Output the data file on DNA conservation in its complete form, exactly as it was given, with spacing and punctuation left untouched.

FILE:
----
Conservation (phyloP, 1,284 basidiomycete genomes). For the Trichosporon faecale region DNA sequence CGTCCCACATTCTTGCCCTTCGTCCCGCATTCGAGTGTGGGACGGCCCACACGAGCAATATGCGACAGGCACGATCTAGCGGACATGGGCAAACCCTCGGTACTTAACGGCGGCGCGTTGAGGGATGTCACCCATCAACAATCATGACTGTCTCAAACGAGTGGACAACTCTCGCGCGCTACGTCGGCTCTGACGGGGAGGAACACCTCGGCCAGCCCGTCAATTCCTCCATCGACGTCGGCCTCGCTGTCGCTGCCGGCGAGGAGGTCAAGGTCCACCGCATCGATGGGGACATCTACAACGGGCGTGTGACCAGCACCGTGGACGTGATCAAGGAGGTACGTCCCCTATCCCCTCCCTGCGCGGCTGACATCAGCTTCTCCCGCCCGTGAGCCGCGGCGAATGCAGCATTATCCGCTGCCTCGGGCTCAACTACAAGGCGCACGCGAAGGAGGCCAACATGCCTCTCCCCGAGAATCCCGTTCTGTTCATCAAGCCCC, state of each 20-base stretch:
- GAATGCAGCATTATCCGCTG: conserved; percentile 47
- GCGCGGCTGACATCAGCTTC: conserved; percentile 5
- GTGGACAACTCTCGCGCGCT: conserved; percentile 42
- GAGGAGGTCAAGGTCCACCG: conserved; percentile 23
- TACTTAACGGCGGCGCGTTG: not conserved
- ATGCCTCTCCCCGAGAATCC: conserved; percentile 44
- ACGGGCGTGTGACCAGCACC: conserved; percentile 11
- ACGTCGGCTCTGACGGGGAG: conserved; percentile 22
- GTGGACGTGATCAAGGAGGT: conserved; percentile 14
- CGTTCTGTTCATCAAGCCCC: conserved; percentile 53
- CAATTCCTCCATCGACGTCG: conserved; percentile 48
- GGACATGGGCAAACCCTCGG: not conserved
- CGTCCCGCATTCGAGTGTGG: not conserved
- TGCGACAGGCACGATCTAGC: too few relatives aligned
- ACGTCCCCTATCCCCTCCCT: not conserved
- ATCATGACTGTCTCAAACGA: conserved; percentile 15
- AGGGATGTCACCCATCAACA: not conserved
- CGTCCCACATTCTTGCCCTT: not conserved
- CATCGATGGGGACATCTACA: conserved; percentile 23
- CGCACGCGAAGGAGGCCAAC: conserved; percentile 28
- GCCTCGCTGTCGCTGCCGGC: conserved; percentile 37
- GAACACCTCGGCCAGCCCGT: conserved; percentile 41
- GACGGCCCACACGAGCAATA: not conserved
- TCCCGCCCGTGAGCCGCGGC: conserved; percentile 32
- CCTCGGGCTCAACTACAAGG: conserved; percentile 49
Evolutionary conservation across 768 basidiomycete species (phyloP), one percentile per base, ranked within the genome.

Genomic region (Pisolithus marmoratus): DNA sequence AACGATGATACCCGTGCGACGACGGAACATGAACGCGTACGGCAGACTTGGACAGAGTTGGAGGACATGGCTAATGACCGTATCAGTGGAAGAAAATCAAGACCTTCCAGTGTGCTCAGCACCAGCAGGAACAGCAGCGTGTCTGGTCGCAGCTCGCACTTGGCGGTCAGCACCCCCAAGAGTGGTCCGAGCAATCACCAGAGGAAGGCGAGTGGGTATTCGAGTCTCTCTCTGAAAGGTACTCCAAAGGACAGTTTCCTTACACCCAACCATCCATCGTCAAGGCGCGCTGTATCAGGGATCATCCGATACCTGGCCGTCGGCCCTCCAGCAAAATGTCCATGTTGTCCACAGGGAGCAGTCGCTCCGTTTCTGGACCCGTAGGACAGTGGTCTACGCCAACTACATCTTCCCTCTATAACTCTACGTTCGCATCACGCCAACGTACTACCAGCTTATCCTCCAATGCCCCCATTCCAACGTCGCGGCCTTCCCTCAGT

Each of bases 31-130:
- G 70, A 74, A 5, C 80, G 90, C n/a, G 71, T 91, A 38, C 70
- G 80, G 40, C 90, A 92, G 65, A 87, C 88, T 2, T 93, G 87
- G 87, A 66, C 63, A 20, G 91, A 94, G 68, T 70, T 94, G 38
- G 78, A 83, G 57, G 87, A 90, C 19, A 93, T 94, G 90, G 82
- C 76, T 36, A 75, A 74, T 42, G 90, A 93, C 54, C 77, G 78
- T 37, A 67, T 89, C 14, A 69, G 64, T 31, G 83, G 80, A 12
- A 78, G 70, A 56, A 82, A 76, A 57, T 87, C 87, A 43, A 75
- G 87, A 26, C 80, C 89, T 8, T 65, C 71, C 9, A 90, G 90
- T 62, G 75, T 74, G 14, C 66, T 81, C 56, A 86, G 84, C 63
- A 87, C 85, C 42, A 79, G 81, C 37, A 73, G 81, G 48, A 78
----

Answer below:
Conservation (phyloP, 1,284 basidiomycete genomes). For the Trichosporon faecale region DNA sequence CGTCCCACATTCTTGCCCTTCGTCCCGCATTCGAGTGTGGGACGGCCCACACGAGCAATATGCGACAGGCACGATCTAGCGGACATGGGCAAACCCTCGGTACTTAACGGCGGCGCGTTGAGGGATGTCACCCATCAACAATCATGACTGTCTCAAACGAGTGGACAACTCTCGCGCGCTACGTCGGCTCTGACGGGGAGGAACACCTCGGCCAGCCCGTCAATTCCTCCATCGACGTCGGCCTCGCTGTCGCTGCCGGCGAGGAGGTCAAGGTCCACCGCATCGATGGGGACATCTACAACGGGCGTGTGACCAGCACCGTGGACGTGATCAAGGAGGTACGTCCCCTATCCCCTCCCTGCGCGGCTGACATCAGCTTCTCCCGCCCGTGAGCCGCGGCGAATGCAGCATTATCCGCTGCCTCGGGCTCAACTACAAGGCGCACGCGAAGGAGGCCAACATGCCTCTCCCCGAGAATCCCGTTCTGTTCATCAAGCCCC, state of each 20-base stretch:
- GAATGCAGCATTATCCGCTG: conserved; percentile 47
- GCGCGGCTGACATCAGCTTC: conserved; percentile 5
- GTGGACAACTCTCGCGCGCT: conserved; percentile 42
- GAGGAGGTCAAGGTCCACCG: conserved; percentile 23
- TACTTAACGGCGGCGCGTTG: not conserved
- ATGCCTCTCCCCGAGAATCC: conserved; percentile 44
- ACGGGCGTGTGACCAGCACC: conserved; percentile 11
- ACGTCGGCTCTGACGGGGAG: conserved; percentile 22
- GTGGACGTGATCAAGGAGGT: conserved; percentile 14
- CGTTCTGTTCATCAAGCCCC: conserved; percentile 53
- CAATTCCTCCATCGACGTCG: conserved; percentile 48
- GGACATGGGCAAACCCTCGG: not conserved
- CGTCCCGCATTCGAGTGTGG: not conserved
- TGCGACAGGCACGATCTAGC: too few relatives aligned
- ACGTCCCCTATCCCCTCCCT: not conserved
- ATCATGACTGTCTCAAACGA: conserved; percentile 15
- AGGGATGTCACCCATCAACA: not conserved
- CGTCCCACATTCTTGCCCTT: not conserved
- CATCGATGGGGACATCTACA: conserved; percentile 23
- CGCACGCGAAGGAGGCCAAC: conserved; percentile 28
- GCCTCGCTGTCGCTGCCGGC: conserved; percentile 37
- GAACACCTCGGCCAGCCCGT: conserved; percentile 41
- GACGGCCCACACGAGCAATA: not conserved
- TCCCGCCCGTGAGCCGCGGC: conserved; percentile 32
- CCTCGGGCTCAACTACAAGG: conserved; percentile 49
Evolutionary conservation across 768 basidiomycete species (phyloP), one percentile per base, ranked within the genome.

Genomic region (Pisolithus marmoratus): DNA sequence AACGATGATACCCGTGCGACGACGGAACATGAACGCGTACGGCAGACTTGGACAGAGTTGGAGGACATGGCTAATGACCGTATCAGTGGAAGAAAATCAAGACCTTCCAGTGTGCTCAGCACCAGCAGGAACAGCAGCGTGTCTGGTCGCAGCTCGCACTTGGCGGTCAGCACCCCCAAGAGTGGTCCGAGCAATCACCAGAGGAAGGCGAGTGGGTATTCGAGTCTCTCTCTGAAAGGTACTCCAAAGGACAGTTTCCTTACACCCAACCATCCATCGTCAAGGCGCGCTGTATCAGGGATCATCCGATACCTGGCCGTCGGCCCTCCAGCAAAATGTCCATGTTGTCCACAGGGAGCAGTCGCTCCGTTTCTGGACCCGTAGGACAGTGGTCTACGCCAACTACATCTTCCCTCTATAACTCTACGTTCGCATCACGCCAACGTACTACCAGCTTATCCTCCAATGCCCCCATTCCAACGTCGCGGCCTTCCCTCAGT

Each of bases 31-130:
- G 70, A 74, A 5, C 80, G 90, C n/a, G 71, T 91, A 38, C 70
- G 80, G 40, C 90, A 92, G 65, A 87, C 88, T 2, T 93, G 87
- G 87, A 66, C 63, A 20, G 91, A 94, G 68, T 70, T 94, G 38
- G 78, A 83, G 57, G 87, A 90, C 19, A 93, T 94, G 90, G 82
- C 76, T 36, A 75, A 74, T 42, G 90, A 93, C 54, C 77, G 78
- T 37, A 67, T 89, C 14, A 69, G 64, T 31, G 83, G 80, A 12
- A 78, G 70, A 56, A 82, A 76, A 57, T 87, C 87, A 43, A 75
- G 87, A 26, C 80, C 89, T 8, T 65, C 71, C 9, A 90, G 90
- T 62, G 75, T 74, G 14, C 66, T 81, C 56, A 86, G 84, C 63
- A 87, C 85, C 42, A 79, G 81, C 37, A 73, G 81, G 48, A 78